Oral Cancer Awareness Month promotes prevention, early detection

MOBILE, Ala. – Representatives of the Alabama Department of Public Health, the USA Health Mitchell Cancer Institute and the Mobile County Health Department have joined Alabama Gov. Kay Ivey to proclaim April as Oral Cancer Awareness Month in the state. This annual observance promotes regular oral cancer examinations, avoidance of tobacco in any form, and vaccination against the human papillomavirus (HPV) to prevent oral cancer.

Oral cancer begins in the mouth, and oropharyngeal cancer is confined to the base of the tongue, soft palate, tonsils and back of the throat. The American Cancer Society estimates that 58,450 people in the U.S. will get oral cavity or oropharyngeal cancer this year, and 12,230 people will die of these cancers.

“The good news is that most oropharyngeal cancers are preventable. An estimated 70% of these cancers are caused by the human papillomavirus (HPV), but we have the safe and effective HPV vaccine to prevent against this. The HPV vaccine can be given to adolescents starting at age 9 and is recommended for individuals through age 26,” said Casey L. Daniel, Ph.D., M.P.H., director of epidemiology and public health at the University of South Alabama and associate professor of family medicine at the Frederick P. Whiddon College of Medicine.

“Also, unvaccinated adults between the ages of 27 and 45 can decide if they want to be vaccinated through discussion their healthcare provider.”

Observational studies by the American Dental Association Council on Scientific Affairs have found that HPV vaccination is associated with a greater than 90% reduction in oral HPV infection.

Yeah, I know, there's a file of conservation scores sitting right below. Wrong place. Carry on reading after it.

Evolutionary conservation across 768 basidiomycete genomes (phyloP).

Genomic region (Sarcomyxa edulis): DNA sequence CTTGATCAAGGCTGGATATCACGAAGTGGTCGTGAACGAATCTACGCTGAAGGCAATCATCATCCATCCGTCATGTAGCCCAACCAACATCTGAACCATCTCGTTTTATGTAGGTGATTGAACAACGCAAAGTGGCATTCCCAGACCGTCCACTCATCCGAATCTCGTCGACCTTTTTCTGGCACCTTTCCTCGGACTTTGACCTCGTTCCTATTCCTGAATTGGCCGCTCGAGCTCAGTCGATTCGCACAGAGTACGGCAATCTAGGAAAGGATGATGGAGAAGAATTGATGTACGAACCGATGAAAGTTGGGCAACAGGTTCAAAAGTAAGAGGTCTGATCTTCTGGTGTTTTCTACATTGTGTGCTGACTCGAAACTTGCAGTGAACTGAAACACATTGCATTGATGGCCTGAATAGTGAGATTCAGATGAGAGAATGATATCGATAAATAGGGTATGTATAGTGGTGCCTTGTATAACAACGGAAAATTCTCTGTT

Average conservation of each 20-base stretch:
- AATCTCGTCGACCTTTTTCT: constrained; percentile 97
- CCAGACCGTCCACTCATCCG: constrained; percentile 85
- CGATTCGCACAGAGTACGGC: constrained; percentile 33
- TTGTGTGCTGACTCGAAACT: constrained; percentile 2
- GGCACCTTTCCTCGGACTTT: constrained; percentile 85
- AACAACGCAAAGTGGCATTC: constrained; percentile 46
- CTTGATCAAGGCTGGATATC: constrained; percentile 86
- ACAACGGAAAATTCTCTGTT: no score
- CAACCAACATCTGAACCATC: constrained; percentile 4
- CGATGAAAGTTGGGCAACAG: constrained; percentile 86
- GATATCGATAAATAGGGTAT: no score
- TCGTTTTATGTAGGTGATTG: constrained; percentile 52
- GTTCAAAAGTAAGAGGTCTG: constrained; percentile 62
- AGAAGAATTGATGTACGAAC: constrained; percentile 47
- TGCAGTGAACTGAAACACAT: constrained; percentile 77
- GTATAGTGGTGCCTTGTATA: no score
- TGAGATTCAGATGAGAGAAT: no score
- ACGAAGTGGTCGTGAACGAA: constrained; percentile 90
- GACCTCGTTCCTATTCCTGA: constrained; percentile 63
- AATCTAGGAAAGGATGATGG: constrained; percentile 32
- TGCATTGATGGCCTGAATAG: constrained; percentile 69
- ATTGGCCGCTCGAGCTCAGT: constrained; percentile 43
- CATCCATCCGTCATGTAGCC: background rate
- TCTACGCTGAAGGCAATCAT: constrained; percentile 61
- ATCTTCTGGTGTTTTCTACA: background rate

Other factors that significantly increase the risk for oral and oropharyngeal cancer include tobacco use in all forms and heavy consumption of alcohol, especially when they are both used. The National Cancer Institute ranks Alabama 10th worst in the U.S. for tobacco use: 18.5% of Alabama adults and 5.7% of teens smoke cigarettes, 4.9% of adults and 17.5% of teens use e-cigarettes or vape products, and 5.7% of Alabama adults and 4.1% of teens use smokeless tobacco.

Physicians also cite prolonged sun exposure to the lips, male gender, fair skin, age over 45, poor oral hygiene, poor diet and nutrition, marijuana use and a weakened immune system as risk factors.

For prevention and early detection:

  • Vaccinate yourself and your children against HPV.
  • Stop tobacco use and use alcohol in moderation.
  • Check your mouth for unusual sores, swelling and areas of red or white lesions regularly.
  • Ask your dental provider to screen for oral cancers.

If you have any of these symptoms of oral cancer, see your healthcare provider:

  • Persistent hoarseness or sore throat
  • Earaches or enlarged lymph nodes in the neck
  • Difficulty swallowing
  • Unexplained weight loss

On April 5, Alabama will observe “Light up Alabama Red.” The RSA buildings in Mobile and Montgomery will be illuminated in red to highlight Oral Cancer Awareness Month.

For more information about oral cancer, visit the Alabama Department of Public Health’s Oral Health Education webpage. Read the full proclamation for Oral Cancer Awareness Month.

Photo: Alabama Gov. Kay Ivey signs a proclamation declaring April to be Oral Cancer Awareness Month on March 14, 2024. Ivey is flanked by statewide healthcare leaders, including Casey L. Daniel, Ph.D., M.P.H., center, director of epidemiology and public health at the University of South Alabama and associate professor of family medicine at the Frederick P. Whiddon College of Medicine. At right is oral cancer survivor David Bronner, Ph.D., CEO of the Retirement Systems of Alabama. (Photo, courtesy of ADPH)

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